HK Eats: 坤記煲仔小菜 Kwan Kee Claypot

On a gloomy Monday night we met up for dinner with one of my many cousins who now lives in Hong Kong. We ventured to Sai Ying Pun on the MTR for the first time since it opened (for the record, we were in Hong Kong when it opened but could not be bothered with the crowds) and the new stations are so nice and modern! The turnstiles and ticket machines are so streamlined! It was quite a beautiful sight. This also ensures that property prices in the area have skyrocketed. *cries*

坤記煲仔小菜 (Source: miccadj)

(Source: Instagram)

Back to food! Kwan Kee is considered a 大牌檔 (dai pai dong), a traditional Hong Kong cooked food stall. Dai pai dongs have become far and few around Hong Kong but a lot of them are still located in the Central and Western districts of Hong Kong and at Sham Shui Po in Kowloon. This particular one we went to had indoor seating and we were lucky to get the last table inside before it started to rain. Kwan Kee specializes in claypot dishes that arrived at the table sizzling hot! Being a bigger group than the usual Momma dJ + Micca, we were able to order more food to try, especially the claypot rice.

I accidentally dropped my Chinese spoon while mixing and they gave me a Western spoon so this is my face because Micca fail (Source: Celeste Ewig)

I accidentally dropped my Chinese spoon while mixing and they gave me a Western spoon so this is my face because Micca fail
(Source: Celeste Ewig)

When presented with a big bowl of tea or hot water, you must wash your plates, bowls, and utensils just as a precaution. My brother and I have become quite used to it that we joke around that you have to drink the liquid after. DO NOT DRINK THE LIQUID. But jokes are always half meant 😛 We started dinner with some sautéed kangkong (water spinach) because one needs vegetables before diving into the possibly less healthy stuff :3 The next dish was some deep fried salt and pepper squid rings that were quickly devoured and some fish and tofu soup to wash down some of the grease. The fish in the soup was a bit bony but nothing we can’t handle.

Kangkong (Source: miccadj)

(Source: miccadj)

Fried squid (Source: miccadj)

Fried squid
(Source: miccadj)

Fish and tofu soup (Source: miccadj)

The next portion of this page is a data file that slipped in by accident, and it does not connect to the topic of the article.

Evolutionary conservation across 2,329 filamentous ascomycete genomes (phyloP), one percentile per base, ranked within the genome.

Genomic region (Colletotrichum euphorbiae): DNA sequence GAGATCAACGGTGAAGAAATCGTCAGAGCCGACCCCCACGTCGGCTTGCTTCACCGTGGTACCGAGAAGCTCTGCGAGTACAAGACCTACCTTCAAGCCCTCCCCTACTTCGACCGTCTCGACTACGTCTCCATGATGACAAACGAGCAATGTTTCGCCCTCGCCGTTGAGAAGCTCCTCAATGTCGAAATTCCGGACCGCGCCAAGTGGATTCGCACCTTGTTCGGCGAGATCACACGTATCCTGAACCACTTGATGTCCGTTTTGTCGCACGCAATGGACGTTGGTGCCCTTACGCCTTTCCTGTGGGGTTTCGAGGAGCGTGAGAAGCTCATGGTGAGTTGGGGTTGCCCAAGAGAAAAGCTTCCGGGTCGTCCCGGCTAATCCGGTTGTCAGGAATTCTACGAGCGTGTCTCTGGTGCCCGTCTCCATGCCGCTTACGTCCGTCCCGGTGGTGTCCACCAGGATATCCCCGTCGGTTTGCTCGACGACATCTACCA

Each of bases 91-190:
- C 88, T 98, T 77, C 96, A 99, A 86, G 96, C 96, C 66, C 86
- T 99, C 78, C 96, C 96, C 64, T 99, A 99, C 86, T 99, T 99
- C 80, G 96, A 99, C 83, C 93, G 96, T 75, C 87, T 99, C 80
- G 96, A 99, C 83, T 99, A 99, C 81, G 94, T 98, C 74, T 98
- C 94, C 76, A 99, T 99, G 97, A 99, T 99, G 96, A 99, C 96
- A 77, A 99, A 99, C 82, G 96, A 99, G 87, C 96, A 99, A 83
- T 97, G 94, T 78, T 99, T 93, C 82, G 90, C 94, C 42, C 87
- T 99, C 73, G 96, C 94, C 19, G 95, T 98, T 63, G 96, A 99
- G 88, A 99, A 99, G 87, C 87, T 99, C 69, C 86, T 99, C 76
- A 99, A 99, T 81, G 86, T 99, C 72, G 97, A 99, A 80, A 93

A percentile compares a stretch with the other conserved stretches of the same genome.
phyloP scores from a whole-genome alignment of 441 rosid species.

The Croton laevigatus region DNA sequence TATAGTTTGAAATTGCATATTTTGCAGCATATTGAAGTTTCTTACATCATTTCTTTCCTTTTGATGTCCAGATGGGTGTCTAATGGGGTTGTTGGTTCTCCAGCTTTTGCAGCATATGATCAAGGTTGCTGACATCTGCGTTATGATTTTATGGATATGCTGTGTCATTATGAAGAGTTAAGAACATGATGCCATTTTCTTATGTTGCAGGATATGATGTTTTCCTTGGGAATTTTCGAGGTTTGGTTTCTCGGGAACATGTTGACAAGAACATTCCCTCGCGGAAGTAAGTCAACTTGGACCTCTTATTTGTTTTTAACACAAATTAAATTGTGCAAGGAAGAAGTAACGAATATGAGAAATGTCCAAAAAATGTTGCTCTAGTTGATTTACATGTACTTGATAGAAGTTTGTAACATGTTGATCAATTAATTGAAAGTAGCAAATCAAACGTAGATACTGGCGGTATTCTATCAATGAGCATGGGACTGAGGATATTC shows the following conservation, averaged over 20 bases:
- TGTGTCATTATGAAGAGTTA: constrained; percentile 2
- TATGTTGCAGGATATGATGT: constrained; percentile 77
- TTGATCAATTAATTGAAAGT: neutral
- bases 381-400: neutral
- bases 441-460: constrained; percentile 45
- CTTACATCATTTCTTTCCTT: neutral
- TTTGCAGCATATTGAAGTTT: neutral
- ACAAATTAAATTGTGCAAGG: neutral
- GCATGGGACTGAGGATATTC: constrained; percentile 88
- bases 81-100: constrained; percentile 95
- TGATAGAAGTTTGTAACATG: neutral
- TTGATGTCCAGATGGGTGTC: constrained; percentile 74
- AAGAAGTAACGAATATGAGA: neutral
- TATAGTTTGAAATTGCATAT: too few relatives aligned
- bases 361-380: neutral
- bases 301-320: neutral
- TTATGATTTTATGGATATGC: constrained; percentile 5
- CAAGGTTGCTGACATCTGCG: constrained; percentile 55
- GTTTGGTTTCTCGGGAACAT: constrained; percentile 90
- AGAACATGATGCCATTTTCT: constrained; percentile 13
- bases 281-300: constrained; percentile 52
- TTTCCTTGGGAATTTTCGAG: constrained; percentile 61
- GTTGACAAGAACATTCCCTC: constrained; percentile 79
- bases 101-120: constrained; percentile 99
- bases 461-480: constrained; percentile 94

Fish and tofu soup
(Source: miccadj)

Next up was braised sizzling spare ribs with some pork liver. Now, I know some people are squeamish about innards and stuff so I’ll let you know that innards are my fave to eat especially in Chinese cuisine. The pork liver had that really chewy, earthy taste that was accentuated by the sweet sauce. This dish also included generous bulbs of garlic that we fought over. It was essentially a lightsaber battle using chopsticks. Mom then surprised me with the best damn eel I’ve ever had. Like innards, I have a strong affinity with eel (or basically just food) stemming from discovering unagi (Japanese grilled eel) as a child. Eel in black bean sauce really took the cake for me and I wanted to cry because it was fresh and So. Damn. Good.

Braised spare ribs (Source: miccadj)

Braised spare ribs
(Source: miccadj)

EEL (Source: miccadj)

(Source: miccadj)

We finally received our famed claypot rice which took about 20 minutes to cook over charcoal. We got a beef with spring onions and egg claypot rice and the more traditional Chinese and liver sausage claypot rice. Pour some soy sauce in the rice, mix, serve, and enjoy. The beef claypot rice almost seemed like a sizzling gyudon (Japanese beef over rice) but everything was definitely very very fresh. There was no slimy taste in either the beef or the egg. You cannot go wrong with sausage claypot rice. It’s like an institution, especially on rainy nights when you want to warm up. The Chinese sausage was quite standard and the liver sausage, if you’ve never had it, had this rich and somewhat sweet taste that went really great with the rice. Can we just get all liver sausage next time?

Beef claypot rice (Source: miccadj)

Beef claypot rice
(Source: miccadj)

Chinese and liver sausage claypot rice (Source: miccadj)

Chinese and liver sausage claypot rice
(Source: miccadj)

As per our tradition when we’re really stuffed, bottles of Coke were ordered to really wash everything down and burp our hearts out. Hong Kong Coke in the little glass bottles taste a lot better than the American stuff so it truly is a treat and quite a challenge to not finish it in one go. Another thing about Kwan Kee is that they have English translations on their menu for people who have poor Chinese skills like me. But you do have to decide what you wanna order quickly because that’s just the way it is in Hong Kong.

Iconic glass bottle (Source: miccadj)

Iconic glass bottle
(Source: miccadj)

As you eat, you’ll hear loud chattering from other tables, people calling on the servers to add another dish, and the whoosh of a big fire every time the door to the kitchen is opened. Everything is moving so fast but remember to enjoy the moment. Whether it’s the meal or the company, dining at a dai pai dong is something you must definitely try while in Hong Kong. Also, our meal wasn’t complete without my mom and cousin fighting over the bill. Spoiler alert: Momma dJ won ¯\_(ツ)_/¯ Was that hella romanticized or what?

坤記煲仔小菜 Kwan Kee Claypot
Shop 1, Wo Yick Mansion
263 Queen’s Road West
Western District, Hong Kong
+852 2803 7209
Monday to Saturday 1100H – 0030H
Sunday 1800H – 0030H



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